Sick Raccoon Symptoms

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Symptoms of sick raccoons are just as vague as some of the early symptoms for humans with various diseases. If you take a peek at the symptoms for any number of diseases, even totally random ones, they will say something along the line of: nausea, headaches, muscle aches, chills, fevers, aversion to light, loss of appetite, etc.

These early symptoms are your body's way of telling you something isn't right, but those symptoms aren't helpful to you, especially if you don't know that you have come into contact with something that could have made you sick. How were you to know that stroking a wild raccoon could lead to a nasty stomach infection? Many people wouldn't believe it, but cross-contamination between these animals and the things that we eat, drink, or otherwise put in our mouths happens regularly — far more regularly than it should do. The earliest symptoms that a sick raccoon is likely to show will include being out more during the day (otherwise a nocturnal animal) but doesn't always mean that the animal is rabid. It might be looking for hydration or food. It might just be seriously sick and confused, but this still doesn't mean that it has rabies.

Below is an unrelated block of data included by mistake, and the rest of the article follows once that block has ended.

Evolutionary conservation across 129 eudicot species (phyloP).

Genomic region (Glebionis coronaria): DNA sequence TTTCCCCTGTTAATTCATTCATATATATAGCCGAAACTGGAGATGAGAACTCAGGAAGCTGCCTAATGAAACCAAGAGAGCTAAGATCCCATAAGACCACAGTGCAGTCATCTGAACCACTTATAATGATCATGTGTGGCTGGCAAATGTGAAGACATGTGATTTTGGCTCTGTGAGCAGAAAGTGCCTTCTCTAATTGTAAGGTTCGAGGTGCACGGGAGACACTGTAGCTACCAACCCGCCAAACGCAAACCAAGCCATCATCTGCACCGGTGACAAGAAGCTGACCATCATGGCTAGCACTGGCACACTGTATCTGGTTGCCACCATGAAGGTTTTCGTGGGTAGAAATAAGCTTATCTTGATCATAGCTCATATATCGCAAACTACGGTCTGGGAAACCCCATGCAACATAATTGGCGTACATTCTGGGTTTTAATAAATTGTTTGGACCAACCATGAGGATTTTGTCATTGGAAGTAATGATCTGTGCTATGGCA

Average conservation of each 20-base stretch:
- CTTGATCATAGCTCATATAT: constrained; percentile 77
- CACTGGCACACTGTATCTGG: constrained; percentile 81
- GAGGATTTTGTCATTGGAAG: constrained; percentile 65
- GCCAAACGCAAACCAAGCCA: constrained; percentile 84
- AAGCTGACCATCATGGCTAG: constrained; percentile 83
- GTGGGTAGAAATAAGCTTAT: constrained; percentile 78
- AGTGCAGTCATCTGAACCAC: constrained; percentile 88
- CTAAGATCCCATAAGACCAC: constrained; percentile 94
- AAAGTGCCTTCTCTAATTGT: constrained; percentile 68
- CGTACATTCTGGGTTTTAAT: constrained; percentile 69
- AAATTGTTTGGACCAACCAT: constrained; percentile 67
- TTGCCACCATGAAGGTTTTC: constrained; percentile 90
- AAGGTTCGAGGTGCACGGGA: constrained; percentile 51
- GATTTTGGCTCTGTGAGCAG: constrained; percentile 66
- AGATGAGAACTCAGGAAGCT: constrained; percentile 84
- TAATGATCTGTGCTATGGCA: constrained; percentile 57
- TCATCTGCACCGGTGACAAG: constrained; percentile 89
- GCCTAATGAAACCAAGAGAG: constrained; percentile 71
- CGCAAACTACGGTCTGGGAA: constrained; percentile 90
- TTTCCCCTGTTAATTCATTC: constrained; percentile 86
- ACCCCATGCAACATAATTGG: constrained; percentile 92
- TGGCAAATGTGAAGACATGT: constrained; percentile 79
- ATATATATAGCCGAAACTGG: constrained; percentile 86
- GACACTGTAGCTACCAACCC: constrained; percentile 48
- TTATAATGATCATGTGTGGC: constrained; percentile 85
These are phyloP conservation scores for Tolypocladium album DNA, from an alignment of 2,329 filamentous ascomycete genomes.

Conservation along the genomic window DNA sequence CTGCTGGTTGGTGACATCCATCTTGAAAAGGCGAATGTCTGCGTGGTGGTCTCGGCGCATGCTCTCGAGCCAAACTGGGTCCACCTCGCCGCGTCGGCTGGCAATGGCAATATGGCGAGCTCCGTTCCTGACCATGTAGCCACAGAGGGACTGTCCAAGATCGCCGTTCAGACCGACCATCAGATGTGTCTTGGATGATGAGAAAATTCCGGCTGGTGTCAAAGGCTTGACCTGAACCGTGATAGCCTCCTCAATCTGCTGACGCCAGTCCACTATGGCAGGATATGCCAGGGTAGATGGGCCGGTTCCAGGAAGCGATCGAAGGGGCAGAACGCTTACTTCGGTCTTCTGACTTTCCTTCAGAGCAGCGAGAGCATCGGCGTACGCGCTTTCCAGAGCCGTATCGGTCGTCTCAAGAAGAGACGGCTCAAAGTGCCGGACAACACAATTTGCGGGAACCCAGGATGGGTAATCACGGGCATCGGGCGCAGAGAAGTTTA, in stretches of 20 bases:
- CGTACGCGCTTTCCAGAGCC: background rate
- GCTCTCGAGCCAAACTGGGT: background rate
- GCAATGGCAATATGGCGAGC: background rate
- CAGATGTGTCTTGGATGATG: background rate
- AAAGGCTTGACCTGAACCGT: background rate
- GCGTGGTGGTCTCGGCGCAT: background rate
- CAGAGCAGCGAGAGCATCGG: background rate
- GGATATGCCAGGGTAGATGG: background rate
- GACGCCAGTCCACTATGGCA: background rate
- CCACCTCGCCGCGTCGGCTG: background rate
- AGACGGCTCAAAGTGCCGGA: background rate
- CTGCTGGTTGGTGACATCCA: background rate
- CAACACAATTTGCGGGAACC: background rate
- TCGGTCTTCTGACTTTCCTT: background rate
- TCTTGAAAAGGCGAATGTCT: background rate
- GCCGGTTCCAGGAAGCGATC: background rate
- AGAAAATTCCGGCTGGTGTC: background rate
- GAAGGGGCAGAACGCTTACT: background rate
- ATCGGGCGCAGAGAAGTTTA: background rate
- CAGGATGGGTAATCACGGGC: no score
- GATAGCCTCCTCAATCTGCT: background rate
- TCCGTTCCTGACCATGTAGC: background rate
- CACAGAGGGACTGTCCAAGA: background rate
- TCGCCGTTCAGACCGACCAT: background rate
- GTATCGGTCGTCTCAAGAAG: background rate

A sick raccoon might have a headache or some pain in its muscles, but you have no way of knowing whether or not that is the case. It won't be able to tell you all about it, and you have no way of picking up that information, unless you are Dr. Doolittle or a very good Vet with an animal-sense like no other.

That's the thing about wild raccoons — about all wild animals, in fact — you just don't know by looking at them whether they are fit or healthy, or whether they have something seriously wrong with them. Many diseases, rabies included, can lie dormant in the body for some time before any symptoms start to show at all, and if you were to come across an animal during that time, you would wrongly assume the animal were safe and put yourself in the direct line of danger.

When it comes to wild animals and especially wild animal diseases, it is always better to side with caution and to keep your distance. How do you know that the raccoon you're looking at wasn't infected with rabies just three days ago? It wouldn't have had the virus for long enough to show symptoms, but could still very easily pass it along to you. Be safe, be smart, keep your distance.

For more information, you may want to click on one of these guides that I wrote:
How much does raccoon removal cost? - get the lowdown on prices.
How to get rid of raccoons - my main raccoon removal info guide.
Example raccoon trapping photographs - get do-it-yourself ideas.
Raccoon job blog - learn from great examples of raccoon jobs I've done.
Raccoons in the attic - what to do to solve the problem.

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